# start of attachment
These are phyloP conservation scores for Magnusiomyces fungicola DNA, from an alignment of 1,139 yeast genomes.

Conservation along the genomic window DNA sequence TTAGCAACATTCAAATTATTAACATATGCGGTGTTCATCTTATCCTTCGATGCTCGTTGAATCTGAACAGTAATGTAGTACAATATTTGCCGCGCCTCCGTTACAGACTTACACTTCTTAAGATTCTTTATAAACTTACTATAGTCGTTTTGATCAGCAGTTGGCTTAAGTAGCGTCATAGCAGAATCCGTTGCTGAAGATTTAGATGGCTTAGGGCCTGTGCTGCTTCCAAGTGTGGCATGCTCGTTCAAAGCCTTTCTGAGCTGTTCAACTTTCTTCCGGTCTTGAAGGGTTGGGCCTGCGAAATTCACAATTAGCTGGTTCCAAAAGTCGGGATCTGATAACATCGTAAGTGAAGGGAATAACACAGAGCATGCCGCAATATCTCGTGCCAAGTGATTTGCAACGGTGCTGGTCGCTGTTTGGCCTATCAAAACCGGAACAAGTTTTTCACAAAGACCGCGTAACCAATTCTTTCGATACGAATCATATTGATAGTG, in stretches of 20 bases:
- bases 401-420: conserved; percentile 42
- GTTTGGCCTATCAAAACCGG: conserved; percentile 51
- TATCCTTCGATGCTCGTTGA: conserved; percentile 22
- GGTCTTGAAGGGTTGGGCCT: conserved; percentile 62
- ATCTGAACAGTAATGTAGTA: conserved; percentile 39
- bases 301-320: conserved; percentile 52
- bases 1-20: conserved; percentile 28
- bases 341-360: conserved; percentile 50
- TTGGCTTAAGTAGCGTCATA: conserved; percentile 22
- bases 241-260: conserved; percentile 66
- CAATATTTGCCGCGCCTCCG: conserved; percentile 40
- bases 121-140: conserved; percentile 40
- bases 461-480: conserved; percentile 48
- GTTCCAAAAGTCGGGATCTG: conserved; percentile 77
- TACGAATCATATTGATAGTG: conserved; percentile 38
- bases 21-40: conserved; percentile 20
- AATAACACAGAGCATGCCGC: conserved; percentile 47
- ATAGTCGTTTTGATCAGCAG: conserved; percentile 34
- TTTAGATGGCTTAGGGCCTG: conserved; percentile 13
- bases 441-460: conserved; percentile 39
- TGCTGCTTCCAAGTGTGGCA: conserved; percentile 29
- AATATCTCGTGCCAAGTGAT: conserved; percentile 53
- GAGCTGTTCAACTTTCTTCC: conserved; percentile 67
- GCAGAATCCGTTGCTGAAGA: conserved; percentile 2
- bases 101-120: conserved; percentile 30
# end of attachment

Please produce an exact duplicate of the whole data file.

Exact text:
These are phyloP conservation scores for Magnusiomyces fungicola DNA, from an alignment of 1,139 yeast genomes.

Conservation along the genomic window DNA sequence TTAGCAACATTCAAATTATTAACATATGCGGTGTTCATCTTATCCTTCGATGCTCGTTGAATCTGAACAGTAATGTAGTACAATATTTGCCGCGCCTCCGTTACAGACTTACACTTCTTAAGATTCTTTATAAACTTACTATAGTCGTTTTGATCAGCAGTTGGCTTAAGTAGCGTCATAGCAGAATCCGTTGCTGAAGATTTAGATGGCTTAGGGCCTGTGCTGCTTCCAAGTGTGGCATGCTCGTTCAAAGCCTTTCTGAGCTGTTCAACTTTCTTCCGGTCTTGAAGGGTTGGGCCTGCGAAATTCACAATTAGCTGGTTCCAAAAGTCGGGATCTGATAACATCGTAAGTGAAGGGAATAACACAGAGCATGCCGCAATATCTCGTGCCAAGTGATTTGCAACGGTGCTGGTCGCTGTTTGGCCTATCAAAACCGGAACAAGTTTTTCACAAAGACCGCGTAACCAATTCTTTCGATACGAATCATATTGATAGTG, in stretches of 20 bases:
- bases 401-420: conserved; percentile 42
- GTTTGGCCTATCAAAACCGG: conserved; percentile 51
- TATCCTTCGATGCTCGTTGA: conserved; percentile 22
- GGTCTTGAAGGGTTGGGCCT: conserved; percentile 62
- ATCTGAACAGTAATGTAGTA: conserved; percentile 39
- bases 301-320: conserved; percentile 52
- bases 1-20: conserved; percentile 28
- bases 341-360: conserved; percentile 50
- TTGGCTTAAGTAGCGTCATA: conserved; percentile 22
- bases 241-260: conserved; percentile 66
- CAATATTTGCCGCGCCTCCG: conserved; percentile 40
- bases 121-140: conserved; percentile 40
- bases 461-480: conserved; percentile 48
- GTTCCAAAAGTCGGGATCTG: conserved; percentile 77
- TACGAATCATATTGATAGTG: conserved; percentile 38
- bases 21-40: conserved; percentile 20
- AATAACACAGAGCATGCCGC: conserved; percentile 47
- ATAGTCGTTTTGATCAGCAG: conserved; percentile 34
- TTTAGATGGCTTAGGGCCTG: conserved; percentile 13
- bases 441-460: conserved; percentile 39
- TGCTGCTTCCAAGTGTGGCA: conserved; percentile 29
- AATATCTCGTGCCAAGTGAT: conserved; percentile 53
- GAGCTGTTCAACTTTCTTCC: conserved; percentile 67
- GCAGAATCCGTTGCTGAAGA: conserved; percentile 2
- bases 101-120: conserved; percentile 30